A comparative Evaluation of Postharvest Quality Attributes of Two Banana (Musa spp) Varieties as Affected by Preharvest Production Conditions

  •  J. Ambuko    
  •  Y. Sekozawa    
  •  S. Sugaya    
  •  H. Gemma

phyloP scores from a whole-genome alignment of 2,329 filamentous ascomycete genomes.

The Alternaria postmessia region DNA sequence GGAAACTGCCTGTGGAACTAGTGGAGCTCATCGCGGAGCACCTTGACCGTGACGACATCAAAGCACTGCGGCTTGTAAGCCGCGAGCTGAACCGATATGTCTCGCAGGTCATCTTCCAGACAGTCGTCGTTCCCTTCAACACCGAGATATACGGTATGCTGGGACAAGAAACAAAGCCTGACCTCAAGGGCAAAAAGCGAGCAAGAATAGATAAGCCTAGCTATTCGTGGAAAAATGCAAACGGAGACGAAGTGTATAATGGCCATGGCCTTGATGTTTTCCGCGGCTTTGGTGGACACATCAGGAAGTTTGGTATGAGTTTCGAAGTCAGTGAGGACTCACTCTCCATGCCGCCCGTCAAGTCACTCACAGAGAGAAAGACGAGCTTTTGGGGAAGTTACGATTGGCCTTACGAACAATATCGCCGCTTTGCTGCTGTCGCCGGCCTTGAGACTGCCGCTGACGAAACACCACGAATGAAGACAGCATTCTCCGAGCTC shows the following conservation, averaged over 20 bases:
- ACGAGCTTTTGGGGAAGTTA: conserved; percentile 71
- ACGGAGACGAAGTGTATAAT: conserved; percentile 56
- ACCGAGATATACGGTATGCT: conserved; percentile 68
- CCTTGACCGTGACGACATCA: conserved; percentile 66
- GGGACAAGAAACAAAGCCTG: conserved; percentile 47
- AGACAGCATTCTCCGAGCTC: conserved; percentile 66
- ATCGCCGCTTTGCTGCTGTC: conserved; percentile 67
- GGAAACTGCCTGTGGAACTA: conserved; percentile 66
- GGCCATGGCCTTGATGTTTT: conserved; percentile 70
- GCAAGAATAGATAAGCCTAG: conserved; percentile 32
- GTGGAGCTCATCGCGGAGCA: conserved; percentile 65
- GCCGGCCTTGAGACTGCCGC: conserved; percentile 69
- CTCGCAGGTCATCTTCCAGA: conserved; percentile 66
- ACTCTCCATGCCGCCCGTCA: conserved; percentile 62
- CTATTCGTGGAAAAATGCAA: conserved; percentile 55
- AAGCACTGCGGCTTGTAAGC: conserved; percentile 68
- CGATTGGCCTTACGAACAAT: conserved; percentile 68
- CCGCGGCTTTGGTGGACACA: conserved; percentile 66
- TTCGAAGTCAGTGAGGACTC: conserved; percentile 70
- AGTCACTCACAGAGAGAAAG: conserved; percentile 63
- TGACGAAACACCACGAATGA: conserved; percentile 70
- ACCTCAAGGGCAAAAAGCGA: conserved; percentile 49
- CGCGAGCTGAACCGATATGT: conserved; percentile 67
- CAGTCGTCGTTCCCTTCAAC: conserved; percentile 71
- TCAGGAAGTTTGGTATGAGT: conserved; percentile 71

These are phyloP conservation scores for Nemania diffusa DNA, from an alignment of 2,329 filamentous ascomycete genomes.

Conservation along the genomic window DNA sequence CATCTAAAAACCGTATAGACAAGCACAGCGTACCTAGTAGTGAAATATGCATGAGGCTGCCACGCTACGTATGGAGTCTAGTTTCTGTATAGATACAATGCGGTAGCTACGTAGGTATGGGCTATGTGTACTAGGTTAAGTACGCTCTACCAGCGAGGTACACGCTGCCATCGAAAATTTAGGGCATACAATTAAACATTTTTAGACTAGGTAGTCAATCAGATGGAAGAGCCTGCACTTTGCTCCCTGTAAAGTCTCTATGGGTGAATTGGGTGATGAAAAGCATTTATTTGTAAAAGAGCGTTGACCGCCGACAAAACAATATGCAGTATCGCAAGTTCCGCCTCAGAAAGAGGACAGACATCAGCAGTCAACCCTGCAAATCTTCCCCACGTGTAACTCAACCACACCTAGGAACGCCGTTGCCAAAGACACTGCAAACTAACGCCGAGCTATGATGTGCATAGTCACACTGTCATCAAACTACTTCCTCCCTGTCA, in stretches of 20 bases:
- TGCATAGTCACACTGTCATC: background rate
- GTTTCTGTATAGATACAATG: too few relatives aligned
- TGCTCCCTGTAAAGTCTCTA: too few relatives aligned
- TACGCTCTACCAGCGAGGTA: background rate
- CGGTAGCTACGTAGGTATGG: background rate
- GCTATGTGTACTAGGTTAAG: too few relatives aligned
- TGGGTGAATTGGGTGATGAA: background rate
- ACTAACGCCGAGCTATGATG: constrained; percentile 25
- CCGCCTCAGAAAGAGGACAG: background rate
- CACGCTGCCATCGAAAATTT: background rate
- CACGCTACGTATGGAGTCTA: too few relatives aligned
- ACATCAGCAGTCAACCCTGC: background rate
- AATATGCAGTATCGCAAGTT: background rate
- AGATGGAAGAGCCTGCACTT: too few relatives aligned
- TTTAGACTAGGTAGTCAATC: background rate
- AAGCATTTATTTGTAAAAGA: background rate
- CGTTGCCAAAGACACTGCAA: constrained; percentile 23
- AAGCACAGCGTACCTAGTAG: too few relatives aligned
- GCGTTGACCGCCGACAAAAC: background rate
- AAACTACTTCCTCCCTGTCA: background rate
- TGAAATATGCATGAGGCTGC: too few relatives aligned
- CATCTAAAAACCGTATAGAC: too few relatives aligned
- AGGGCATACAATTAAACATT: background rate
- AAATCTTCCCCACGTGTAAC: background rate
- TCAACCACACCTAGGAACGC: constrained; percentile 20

Preharvest factors including agro-ecological conditions, cultural practices and crop variety selection greatly impact fruit quality potential at harvest and postharvest longevity. In this study, quality attributes of banana fruits (Musa spp), cultivars ‘Williams’ and ‘Grande naine’ produced under low chemical production system (LCPS) and conventional production systems (CPS) in Ecuador were investigated. The fruits produced under the two production systems were evaluated for various physicochemical attributes including peel hue angle, firmness, moisture content, starch, soluble sugars and titratable acidity (TTA). Sensory evaluation by untrained panelists was done to compare the organoleptic attributes of the banana fruits. The results showed that ‘Williams’ bananas from the LCPS had better eating quality as evidenced by higher soluble sugars, less starch and lower firmness and higher moisture content of ripened fruits’ flesh. ‘Grande naine’ bananas generally had higher levels of TTA compared to ‘Williams’ and in both cultivars LCPS bananas had higher TTA levels compared to CPS bananas. These quality attributes were affected by variability in climatic conditions during the year-long period of evaluation. Sensory panelists did not clearly discriminate between LCPS and CPS bananas but showed preference for ‘Williams’ bananas over ‘Grande naine’ bananas. These results show that banana variety, cultural practices and harvest season affect the banana quality attributes at harvest and affect the eating quality of the fruits.

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